Capital Intelligence raises Turkey’s short-term foreign currency rating
Capital Intelligence, the international emerging markets rating agency, has raised Turkey's short-term foreign currency rating to B from C and revised the long-term outlook to stable from negative. The long-term foreign currency rating remains at B.
The rating change reflects improved prospects for government financing in the short term as well as the government's efforts to implement economic reforms and determination to keep the primary budget surplus targets for 2003 and 2004 on track.
The recent decision of the International Monetary Fund (IMF) to allow Turkey to shift $4.5 billion of debt repayments due to the Fund in 2004 to later years has eased Turkey's debt service burden for next year, bolstered market confidence, and reduced one potential source of balance of payments pressure. The government's ability to safely service its debts in the short term is also expected to be supported by financial assistance from the US in the form of either a one billion dollar grant or loans of up to $8.5 billion.
Despite bouts of political and economic turbulence over the past 12 months, the Treasury has not had any serious difficulties meeting its short-term financing needs. Financing prospects have improved with growing market confidence, which is crucial given the structure of the government debt stock and the need to roll over large redemptions of debt. Demand by non-bank residents for lira-denominated assets has increased, the exchange rate has strengthened, and bond yields have fallen; these factors have helped to ease the debt situation this year.
The macroeconomic backdrop has also brightened. Economic activity is brisk, exports are growing rapidly, inflation is falling and the central bank will likely come close to meeting its year-end inflation target of 20 percent. While the current account deficit has widened somewhat, external financing is manageable in 2003, and is expected to remain so in 2004 with official foreign exchange reserves continuing to cover over 75 percent of the public and private sector external financing requirement. Economic reform is also progressing reasonably well with the government more-or-less adhering to its IMF-supported structural reform program.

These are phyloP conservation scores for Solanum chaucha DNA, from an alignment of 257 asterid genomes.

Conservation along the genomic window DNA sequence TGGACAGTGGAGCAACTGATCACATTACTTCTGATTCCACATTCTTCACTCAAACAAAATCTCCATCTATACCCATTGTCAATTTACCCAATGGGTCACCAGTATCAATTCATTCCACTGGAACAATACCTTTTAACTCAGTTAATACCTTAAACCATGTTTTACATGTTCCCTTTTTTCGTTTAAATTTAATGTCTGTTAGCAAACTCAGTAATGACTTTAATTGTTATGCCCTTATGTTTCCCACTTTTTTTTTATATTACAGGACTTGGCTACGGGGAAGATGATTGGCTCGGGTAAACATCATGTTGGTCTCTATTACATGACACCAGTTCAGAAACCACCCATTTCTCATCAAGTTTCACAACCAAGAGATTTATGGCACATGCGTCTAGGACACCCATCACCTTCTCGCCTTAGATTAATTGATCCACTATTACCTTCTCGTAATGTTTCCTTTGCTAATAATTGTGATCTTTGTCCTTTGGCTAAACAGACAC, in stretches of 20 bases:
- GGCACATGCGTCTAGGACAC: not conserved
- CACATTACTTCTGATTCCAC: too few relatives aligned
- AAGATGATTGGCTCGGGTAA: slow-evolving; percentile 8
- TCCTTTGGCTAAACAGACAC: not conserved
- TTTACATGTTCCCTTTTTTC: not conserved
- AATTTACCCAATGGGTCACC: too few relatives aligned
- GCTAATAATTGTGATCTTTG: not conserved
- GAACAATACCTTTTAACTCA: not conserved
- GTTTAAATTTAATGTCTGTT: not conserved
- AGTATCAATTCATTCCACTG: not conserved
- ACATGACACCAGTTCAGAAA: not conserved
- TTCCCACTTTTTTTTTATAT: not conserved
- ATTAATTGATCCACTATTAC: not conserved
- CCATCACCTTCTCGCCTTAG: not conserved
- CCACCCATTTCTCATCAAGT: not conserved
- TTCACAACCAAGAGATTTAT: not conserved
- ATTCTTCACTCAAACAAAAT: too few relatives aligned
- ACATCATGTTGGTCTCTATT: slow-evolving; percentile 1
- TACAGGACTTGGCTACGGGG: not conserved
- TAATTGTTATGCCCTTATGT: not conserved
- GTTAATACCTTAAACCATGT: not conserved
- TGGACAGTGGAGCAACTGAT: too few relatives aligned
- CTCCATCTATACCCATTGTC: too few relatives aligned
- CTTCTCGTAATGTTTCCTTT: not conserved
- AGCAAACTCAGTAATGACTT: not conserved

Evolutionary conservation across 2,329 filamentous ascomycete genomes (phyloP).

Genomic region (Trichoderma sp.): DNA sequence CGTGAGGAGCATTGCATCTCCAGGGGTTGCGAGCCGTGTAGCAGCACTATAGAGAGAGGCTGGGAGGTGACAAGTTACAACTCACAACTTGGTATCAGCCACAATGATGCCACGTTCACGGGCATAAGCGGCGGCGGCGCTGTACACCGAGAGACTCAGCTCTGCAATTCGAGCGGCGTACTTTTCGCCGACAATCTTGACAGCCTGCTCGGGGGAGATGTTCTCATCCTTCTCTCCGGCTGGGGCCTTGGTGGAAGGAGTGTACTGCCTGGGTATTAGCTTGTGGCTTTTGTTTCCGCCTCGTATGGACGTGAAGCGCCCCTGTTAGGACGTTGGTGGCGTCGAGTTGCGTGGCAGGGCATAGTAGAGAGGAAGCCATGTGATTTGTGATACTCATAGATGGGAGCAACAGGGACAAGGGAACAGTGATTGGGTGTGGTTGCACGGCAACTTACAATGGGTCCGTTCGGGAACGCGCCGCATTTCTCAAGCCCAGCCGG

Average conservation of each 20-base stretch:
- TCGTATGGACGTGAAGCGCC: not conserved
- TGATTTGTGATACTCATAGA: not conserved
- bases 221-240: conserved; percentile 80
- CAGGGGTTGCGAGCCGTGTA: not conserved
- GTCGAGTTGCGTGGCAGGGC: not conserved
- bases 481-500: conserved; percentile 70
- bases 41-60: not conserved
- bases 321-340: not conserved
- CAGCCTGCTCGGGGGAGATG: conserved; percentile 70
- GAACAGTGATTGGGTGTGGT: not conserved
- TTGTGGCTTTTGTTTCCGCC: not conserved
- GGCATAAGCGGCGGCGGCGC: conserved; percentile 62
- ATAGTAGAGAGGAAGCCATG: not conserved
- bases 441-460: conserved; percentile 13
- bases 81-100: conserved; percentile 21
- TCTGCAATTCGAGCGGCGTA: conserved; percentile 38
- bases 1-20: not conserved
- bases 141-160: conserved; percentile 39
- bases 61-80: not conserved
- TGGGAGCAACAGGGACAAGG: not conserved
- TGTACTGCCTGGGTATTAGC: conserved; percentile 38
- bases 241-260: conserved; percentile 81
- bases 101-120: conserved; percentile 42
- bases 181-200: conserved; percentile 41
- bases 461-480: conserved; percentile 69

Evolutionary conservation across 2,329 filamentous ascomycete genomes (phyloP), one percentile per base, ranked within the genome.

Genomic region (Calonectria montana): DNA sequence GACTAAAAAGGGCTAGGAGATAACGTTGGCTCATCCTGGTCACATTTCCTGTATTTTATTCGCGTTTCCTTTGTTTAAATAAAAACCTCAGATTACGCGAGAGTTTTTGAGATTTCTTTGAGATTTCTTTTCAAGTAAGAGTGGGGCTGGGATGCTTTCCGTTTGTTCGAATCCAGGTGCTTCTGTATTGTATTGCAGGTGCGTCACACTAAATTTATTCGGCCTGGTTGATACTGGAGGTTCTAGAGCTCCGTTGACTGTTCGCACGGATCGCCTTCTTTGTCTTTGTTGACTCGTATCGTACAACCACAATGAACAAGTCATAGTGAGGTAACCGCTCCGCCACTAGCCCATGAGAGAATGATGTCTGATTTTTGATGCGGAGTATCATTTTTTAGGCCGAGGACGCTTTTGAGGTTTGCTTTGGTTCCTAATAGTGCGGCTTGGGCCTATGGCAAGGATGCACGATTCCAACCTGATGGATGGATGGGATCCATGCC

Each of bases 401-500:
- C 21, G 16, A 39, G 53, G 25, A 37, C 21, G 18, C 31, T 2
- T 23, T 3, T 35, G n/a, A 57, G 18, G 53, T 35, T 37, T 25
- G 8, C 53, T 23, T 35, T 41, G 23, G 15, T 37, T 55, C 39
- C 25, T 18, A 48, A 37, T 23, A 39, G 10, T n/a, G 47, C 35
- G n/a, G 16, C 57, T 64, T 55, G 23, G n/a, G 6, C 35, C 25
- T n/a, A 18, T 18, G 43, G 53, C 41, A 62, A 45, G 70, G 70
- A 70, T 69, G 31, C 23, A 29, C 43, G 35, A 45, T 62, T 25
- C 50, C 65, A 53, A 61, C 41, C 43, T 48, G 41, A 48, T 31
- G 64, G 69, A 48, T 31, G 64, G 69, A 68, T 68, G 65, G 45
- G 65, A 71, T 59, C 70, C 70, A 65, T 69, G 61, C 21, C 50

CI notes that further fiscal adjustment is essential for sustaining market confidence and avoiding an increase in Treasury funding needs over the next year. It is also the key to alleviating Turkey's worrisome debt dynamics and to future ratings upgrades. It is therefore important that the government delivers on its recent pledge to cut certain expenditures in order to meet its primary budget surplus target of 6.5 percent of gross national product (GNP) in 2003, and sticks to the same target in 2004. — (menareport.com)
© 2003 Mena Report (www.menareport.com)